(Reuters) – Actavis Plc (NYSE:ACT) plans to approach Allergan (NYSE:AGN) again about a potential merger, as the Botox maker warms up to the possibility of a sale, people familiar with the matter said yesterday.
Allergan, which has repeatedly rejected offers from Valeant Pharmaceuticals (NYSE:VRX, TSE:VRX), would consider a takeover proposal that values the company at above $200 per share, some of these people said.
Actavis, which held informal conversations with Allergan in recent months about a possible combination, would like to take a hard look at buying the company and could reach out to its management team as soon as this week to reiterate its interest, one of the sources said.
There has been no formal engagement between the 2 companies yet, the sources said, asking not to be named because the matter is not public.
Actavis’ new overture would come as Valeant and its partner William Ackman plan to boost their offer by about $15 per share, valuing Allergan at more than $190 per share, according to a separate person familiar with the matter.
Valeant had initially intended to announce a higher bid after reporting what it expects to be blow-out earnings on Oct. 20, the person said, adding that the timing and amount of the bump could still change.
Allergan, while fighting off Valeant’s advances, did not reach out to other alternative buyers and instead focused on identifying opportunities for revenue growth and cost cuts internally. But it is aware of competing interest from other drugmakers, particularly from Actavis, the sources said.
The emergence of Actavis as a serious rival suitor adds another twist to the months-long takeover battle between Valeant and Allergan. The Canadian drugmaker’s bid already has attracted controversy because it is backed by activist investor Ackman, leading to a legal challenge from Allergan which has accused the two parties of insider trading.
Shares of Allergan ended 1.7% higher at $186.20 on the New York Stock Exchange after rising more than 3% on the news, valuing the company at more than $55 billion. Actavis closed at $243.39 for a market capitalization of roughly $64 billion.
Shares of Valeant fell 2.5%, putting the value of its existing cash and stock offer for Allergan at $175.94 per share, or $52.8 billion based on shares outstanding.
Valeant expects its shares to rise substantially when it announces earnings in the coming weeks, potentially making its newly increased offer worth well above $195 per share and close to $200, one person familiar with the matter said.
Analysts have an average price target of around $200 per share for Allergan, with the price ranging from $174 to $240 per share, according to a Thomson Reuters poll of 16 analysts.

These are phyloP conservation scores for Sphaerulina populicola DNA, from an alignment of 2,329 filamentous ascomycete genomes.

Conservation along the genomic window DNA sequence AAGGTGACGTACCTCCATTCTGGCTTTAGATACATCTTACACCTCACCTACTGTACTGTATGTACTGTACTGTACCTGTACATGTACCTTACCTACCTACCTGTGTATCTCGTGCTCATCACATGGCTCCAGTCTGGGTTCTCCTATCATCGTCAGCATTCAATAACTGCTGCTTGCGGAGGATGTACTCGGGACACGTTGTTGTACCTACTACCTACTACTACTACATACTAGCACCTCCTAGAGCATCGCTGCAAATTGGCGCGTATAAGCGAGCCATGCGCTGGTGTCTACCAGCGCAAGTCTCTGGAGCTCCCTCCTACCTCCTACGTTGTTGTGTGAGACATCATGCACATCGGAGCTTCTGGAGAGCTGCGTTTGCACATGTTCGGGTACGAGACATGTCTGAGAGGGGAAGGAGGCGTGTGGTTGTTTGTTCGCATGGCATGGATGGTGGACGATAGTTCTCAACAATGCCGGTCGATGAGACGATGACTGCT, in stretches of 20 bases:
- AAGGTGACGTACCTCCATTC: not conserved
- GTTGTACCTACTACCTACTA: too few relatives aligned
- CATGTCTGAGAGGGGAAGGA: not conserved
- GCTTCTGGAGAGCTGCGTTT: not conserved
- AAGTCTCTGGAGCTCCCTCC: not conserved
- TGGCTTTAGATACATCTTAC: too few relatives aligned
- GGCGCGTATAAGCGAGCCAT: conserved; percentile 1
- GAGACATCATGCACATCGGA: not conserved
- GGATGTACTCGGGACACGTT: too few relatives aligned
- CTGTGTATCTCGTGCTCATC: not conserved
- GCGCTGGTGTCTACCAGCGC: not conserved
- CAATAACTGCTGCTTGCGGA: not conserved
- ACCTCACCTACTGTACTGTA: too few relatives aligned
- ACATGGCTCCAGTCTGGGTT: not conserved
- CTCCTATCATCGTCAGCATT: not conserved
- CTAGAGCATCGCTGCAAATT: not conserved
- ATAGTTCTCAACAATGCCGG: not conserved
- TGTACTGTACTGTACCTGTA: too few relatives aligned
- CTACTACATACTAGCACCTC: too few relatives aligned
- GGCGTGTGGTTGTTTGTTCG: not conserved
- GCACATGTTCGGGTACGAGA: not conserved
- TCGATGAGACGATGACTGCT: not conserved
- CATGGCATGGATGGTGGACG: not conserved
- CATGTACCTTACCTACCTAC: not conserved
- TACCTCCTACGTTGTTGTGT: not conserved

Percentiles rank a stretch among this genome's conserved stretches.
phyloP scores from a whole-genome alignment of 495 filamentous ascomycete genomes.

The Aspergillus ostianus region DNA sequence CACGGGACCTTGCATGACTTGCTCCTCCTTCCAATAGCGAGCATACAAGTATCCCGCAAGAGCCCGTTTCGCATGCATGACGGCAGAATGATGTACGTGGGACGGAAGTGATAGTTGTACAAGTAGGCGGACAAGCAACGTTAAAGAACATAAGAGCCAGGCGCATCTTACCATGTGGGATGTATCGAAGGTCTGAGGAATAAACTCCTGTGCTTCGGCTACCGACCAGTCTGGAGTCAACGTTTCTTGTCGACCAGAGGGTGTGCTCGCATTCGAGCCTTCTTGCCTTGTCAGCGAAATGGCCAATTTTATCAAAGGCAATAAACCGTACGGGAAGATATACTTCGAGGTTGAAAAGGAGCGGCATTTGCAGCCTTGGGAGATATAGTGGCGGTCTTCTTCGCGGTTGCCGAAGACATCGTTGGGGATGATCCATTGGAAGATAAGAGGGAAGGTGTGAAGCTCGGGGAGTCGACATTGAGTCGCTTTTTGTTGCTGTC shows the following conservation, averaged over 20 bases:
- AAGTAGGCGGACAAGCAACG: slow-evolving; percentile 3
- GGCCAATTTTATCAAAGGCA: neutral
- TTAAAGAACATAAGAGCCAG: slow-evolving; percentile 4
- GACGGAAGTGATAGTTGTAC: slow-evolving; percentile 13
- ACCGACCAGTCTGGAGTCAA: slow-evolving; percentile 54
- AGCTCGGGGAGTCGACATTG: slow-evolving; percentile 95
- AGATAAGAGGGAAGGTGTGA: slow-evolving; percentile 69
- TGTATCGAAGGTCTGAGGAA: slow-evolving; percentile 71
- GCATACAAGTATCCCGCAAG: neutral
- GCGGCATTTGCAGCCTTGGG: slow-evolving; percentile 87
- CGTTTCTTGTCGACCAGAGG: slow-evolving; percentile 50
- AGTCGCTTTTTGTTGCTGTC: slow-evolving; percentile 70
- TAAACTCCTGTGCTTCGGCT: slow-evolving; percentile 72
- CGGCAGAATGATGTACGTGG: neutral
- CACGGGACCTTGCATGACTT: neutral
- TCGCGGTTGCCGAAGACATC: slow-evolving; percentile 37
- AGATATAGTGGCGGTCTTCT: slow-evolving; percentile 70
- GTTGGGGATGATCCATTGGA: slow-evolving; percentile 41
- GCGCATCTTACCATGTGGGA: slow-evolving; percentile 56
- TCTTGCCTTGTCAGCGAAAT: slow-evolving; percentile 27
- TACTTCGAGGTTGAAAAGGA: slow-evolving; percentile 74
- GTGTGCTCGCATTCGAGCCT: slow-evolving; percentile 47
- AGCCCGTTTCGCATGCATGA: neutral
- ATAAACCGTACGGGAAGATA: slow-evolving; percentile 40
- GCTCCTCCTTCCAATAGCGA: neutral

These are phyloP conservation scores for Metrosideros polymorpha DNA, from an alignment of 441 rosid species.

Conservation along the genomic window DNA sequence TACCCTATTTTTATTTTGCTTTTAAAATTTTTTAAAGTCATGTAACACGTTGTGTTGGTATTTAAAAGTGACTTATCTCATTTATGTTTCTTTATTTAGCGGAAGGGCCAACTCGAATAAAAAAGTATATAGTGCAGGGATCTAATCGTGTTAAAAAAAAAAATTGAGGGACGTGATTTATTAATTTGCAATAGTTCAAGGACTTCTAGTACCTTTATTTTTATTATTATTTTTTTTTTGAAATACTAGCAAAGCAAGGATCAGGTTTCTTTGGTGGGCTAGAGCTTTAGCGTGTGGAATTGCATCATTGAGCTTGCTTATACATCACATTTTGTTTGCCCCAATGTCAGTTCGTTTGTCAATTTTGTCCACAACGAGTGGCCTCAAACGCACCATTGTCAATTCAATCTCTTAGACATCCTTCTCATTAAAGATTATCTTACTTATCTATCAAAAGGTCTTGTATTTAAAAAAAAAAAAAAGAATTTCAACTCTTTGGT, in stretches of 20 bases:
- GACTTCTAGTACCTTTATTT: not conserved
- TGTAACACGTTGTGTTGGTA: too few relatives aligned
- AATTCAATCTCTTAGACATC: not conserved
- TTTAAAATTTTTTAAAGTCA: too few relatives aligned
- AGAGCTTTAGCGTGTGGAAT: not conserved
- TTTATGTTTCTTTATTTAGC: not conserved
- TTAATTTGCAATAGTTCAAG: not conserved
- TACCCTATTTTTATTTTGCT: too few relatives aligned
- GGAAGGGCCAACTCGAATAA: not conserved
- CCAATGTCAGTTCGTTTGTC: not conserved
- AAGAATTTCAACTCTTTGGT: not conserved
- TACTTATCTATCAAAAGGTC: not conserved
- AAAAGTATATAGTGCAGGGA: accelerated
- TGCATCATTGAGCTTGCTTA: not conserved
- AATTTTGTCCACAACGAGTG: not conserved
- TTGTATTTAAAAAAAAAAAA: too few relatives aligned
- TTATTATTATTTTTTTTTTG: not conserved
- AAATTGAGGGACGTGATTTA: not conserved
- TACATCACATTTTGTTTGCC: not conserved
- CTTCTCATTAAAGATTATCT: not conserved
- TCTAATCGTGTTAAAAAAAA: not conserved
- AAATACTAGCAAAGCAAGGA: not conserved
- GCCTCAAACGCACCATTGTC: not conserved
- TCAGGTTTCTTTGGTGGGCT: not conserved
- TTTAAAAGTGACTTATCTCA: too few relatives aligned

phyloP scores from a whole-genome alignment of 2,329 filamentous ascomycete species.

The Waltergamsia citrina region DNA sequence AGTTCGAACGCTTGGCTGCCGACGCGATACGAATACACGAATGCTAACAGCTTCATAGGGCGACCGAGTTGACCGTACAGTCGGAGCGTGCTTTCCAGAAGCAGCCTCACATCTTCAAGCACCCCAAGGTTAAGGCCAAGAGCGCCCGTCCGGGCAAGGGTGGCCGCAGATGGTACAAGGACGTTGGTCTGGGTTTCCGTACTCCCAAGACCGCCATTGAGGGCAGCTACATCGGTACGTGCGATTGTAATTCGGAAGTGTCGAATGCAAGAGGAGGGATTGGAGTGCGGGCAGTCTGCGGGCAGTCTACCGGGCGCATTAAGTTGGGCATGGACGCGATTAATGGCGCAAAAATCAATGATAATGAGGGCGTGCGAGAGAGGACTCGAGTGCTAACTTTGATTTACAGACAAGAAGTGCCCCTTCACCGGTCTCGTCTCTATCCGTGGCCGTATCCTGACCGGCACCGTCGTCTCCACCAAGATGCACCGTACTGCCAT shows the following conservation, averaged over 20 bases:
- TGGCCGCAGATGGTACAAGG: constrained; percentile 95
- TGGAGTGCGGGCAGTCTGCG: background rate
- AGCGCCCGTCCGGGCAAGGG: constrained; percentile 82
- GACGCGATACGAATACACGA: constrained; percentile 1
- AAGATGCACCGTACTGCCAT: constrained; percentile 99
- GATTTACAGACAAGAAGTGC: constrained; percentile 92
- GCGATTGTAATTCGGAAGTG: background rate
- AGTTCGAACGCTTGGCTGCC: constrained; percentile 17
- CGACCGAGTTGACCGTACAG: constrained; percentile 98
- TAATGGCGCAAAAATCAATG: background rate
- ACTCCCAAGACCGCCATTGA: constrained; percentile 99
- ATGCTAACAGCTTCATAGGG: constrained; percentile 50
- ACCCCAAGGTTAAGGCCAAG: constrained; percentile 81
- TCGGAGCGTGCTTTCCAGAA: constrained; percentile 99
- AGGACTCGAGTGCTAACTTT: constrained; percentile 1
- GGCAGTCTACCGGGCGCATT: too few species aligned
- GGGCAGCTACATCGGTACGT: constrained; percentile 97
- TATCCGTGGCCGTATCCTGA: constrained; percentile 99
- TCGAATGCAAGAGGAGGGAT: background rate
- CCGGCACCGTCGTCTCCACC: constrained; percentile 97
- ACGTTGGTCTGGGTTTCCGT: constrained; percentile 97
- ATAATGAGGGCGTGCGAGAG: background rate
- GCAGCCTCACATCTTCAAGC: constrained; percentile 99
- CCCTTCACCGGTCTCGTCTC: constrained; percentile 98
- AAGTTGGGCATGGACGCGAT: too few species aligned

Representatives for Allergan and Actavis declined to comment.
Actavis’ continued pursuit of Allergan comes as the takeover target faces a Dec. 18 special shareholder meeting, at which top Allergan investor Ackman’s Pershing Square Capital Management hopes to replace a majority of the company’s board.
Pershing Square has teamed up with Valeant to pursue a takeover of Allergan, and is hoping to install new board members who could be more receptive to a takeover by the Canadian drugmaker.
Actavis, which regularly reviews potential acquisitions, considers Allergan as the best opportunity currently and is hoping to engage in friendly discussions, the sources said.
Industry executives have said Actavis would be a better cultural fit for Allergan because the companies’ respective chief executives, Brent Saunders and David Pyott, believe in focusing on research and development, while Valeant CEO Mike Pearson is known for cost cutting.
A large part of Allergan’s business is ophthalmology, an area that Saunders is familiar with after serving as CEO of Bausch & Lomb. Valeant acquired Bausch & Lomb last year.
DEFENSIVE ACQUISITION UNLIKELY
Valeant and Pershing Square offered to buy Allergan on April 22 but Allergan has said the offer undervalued the company. Since then Allergan has announced cost cuts and said it was looking for acquisitions while trying to persuade shareholders they were better off remaining independent.
But the possibility of Allergan making a potentially large acquisition has faced significant opposition from shareholders who feared such a deal would make the company too big and expensive for Valeant.
Allergan had held on and off discussions with Salix Pharmaceuticals (NSDQ:SLXP) about buying the drugmaker for more than $10 billion in cash, people familiar with the matter said previously. A cash takeover would not have required a shareholder vote and could have put Allergan out of Valeant’s reach.
Those discussions stalled in part because Allergan considered Salix’s valuation as high, and while the company continues to look at other deal opportunities, the likelihood of it striking a big acquisition before the Dec. 18 shareholder meeting is low, the sources said.